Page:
In brief, the invention comprises an apparatus for transporting paper sheet material in signature form, as for example, from a stacker machine wherein the signatures are horizontally stacked and ready for compression and bundling. The signatures are transported to a bundler receiving station downstream of the stacker where the signatures are off-line loaded, that is, in a direction normal to the direction of transport. The apparatus includes a horizontal frame connected with the stacker at one end and registering with the bundler receiving station at the other end, the frame having a crosspiece at its terminus. A conveyor is mounted on the frame comprising a plurality of horizontally disposed supported belts which receive signatures from the stacker. The belts are driven by pulleys mounted in columnar hollow housings and the belts are spaced apart to form gaps therebetween. A plurality of tracks are mounted horizontally in the frame and extend from the conveyor to the crosspiece. Means for supporting and raising or lowering the tracks are provided which include a double acting pneumatic cylinder connected by a linkage system to a pair of cross supports which engage the tracks. A shuttle carriage having a plurality of connected vertical segments ride on the tracks and are lifted by the raising and lowering means. The segments of the carriage are aligned with the gaps between the endless belts so that the carriage can ride freely between the crosspiece and the conveyor belts. A plurality of horizontally disposed rollers are also mounted on the frame above the tracks which are in longitudinal alignment with the conveyor belts. The carriage further includes an upright member extending above each carriage segment having a vertically disposed roller mounted thereon.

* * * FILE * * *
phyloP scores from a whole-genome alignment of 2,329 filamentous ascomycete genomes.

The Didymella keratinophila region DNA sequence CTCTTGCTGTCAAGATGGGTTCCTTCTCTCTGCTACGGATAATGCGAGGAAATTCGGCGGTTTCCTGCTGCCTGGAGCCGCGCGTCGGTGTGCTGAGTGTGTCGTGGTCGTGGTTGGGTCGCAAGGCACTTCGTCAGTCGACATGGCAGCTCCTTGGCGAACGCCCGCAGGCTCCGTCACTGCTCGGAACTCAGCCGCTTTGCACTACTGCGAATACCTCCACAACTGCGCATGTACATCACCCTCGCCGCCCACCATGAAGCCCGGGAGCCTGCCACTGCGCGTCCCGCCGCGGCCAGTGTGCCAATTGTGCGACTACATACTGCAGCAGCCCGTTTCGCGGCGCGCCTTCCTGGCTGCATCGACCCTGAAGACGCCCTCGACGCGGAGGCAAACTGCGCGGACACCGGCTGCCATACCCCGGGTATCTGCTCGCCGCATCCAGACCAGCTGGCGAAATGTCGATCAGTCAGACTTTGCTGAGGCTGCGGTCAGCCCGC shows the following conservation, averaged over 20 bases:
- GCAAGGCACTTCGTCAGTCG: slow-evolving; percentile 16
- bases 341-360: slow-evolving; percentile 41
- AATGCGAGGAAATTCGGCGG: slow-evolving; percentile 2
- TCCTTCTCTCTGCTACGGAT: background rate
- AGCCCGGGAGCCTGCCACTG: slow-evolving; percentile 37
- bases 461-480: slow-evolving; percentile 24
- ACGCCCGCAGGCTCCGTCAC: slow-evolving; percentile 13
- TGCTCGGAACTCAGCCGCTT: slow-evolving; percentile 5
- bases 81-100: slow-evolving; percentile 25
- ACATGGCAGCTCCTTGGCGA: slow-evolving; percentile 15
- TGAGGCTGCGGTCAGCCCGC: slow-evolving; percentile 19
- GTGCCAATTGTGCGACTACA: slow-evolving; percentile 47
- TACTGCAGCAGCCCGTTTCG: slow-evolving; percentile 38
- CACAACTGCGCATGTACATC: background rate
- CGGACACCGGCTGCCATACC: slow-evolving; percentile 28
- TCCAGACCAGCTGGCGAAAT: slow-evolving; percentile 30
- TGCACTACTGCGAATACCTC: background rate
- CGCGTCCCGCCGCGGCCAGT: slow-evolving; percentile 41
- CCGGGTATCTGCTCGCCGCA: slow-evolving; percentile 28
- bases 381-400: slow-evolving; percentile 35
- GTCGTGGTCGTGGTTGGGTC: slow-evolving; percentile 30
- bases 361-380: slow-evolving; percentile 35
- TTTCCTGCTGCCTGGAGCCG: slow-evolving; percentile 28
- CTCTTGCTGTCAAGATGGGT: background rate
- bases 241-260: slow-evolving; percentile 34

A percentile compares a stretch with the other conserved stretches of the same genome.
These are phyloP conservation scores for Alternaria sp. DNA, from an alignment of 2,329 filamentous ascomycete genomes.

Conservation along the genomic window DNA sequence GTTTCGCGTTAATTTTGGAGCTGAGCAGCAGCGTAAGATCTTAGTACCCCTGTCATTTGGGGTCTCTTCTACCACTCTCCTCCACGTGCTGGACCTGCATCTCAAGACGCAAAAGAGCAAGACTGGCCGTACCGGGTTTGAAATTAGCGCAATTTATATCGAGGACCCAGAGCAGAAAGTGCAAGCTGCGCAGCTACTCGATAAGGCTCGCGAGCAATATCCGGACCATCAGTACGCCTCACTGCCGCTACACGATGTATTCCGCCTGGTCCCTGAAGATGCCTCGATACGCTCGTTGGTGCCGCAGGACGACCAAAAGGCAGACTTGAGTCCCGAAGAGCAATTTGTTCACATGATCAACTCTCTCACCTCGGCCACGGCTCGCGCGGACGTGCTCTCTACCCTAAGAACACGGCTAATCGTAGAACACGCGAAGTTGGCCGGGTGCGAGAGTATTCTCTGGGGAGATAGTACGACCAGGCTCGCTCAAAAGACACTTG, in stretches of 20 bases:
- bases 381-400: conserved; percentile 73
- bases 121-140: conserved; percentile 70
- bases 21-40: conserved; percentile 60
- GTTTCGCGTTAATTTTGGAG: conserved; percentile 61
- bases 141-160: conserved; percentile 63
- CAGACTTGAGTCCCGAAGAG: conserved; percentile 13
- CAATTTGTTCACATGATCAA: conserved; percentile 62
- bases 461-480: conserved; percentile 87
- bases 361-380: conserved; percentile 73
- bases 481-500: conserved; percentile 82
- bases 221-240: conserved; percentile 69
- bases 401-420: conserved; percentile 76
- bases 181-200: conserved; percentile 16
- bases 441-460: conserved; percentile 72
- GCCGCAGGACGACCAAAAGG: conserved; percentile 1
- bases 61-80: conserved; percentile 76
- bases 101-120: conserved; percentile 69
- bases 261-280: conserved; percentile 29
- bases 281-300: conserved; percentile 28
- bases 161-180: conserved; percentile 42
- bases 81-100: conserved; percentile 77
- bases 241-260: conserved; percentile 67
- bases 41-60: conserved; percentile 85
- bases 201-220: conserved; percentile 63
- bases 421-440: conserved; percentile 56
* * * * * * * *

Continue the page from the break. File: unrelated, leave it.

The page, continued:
In use, with the tracks in the lowered position, and the carriage located away from the conveyor belts, signatures in stacked form are conducted to the conveyor. The operator moves the carriage to the conveyor, the top of the carriage segments being below the level of the conveyor belts supporting the signatures. The operator then actuates the means for raising which raises the tracks and segments above the level of the belts to pick up the signature stack. The stack is then moved to the crosspiece and the means for lowering is actuated to bring the top of the segments to their lowered position. The stack then rests on the horizontally disposed rollers and the vertically disposed rollers. The operator then pushes the stacks off-line to the bundler receiving station and the process is repeated.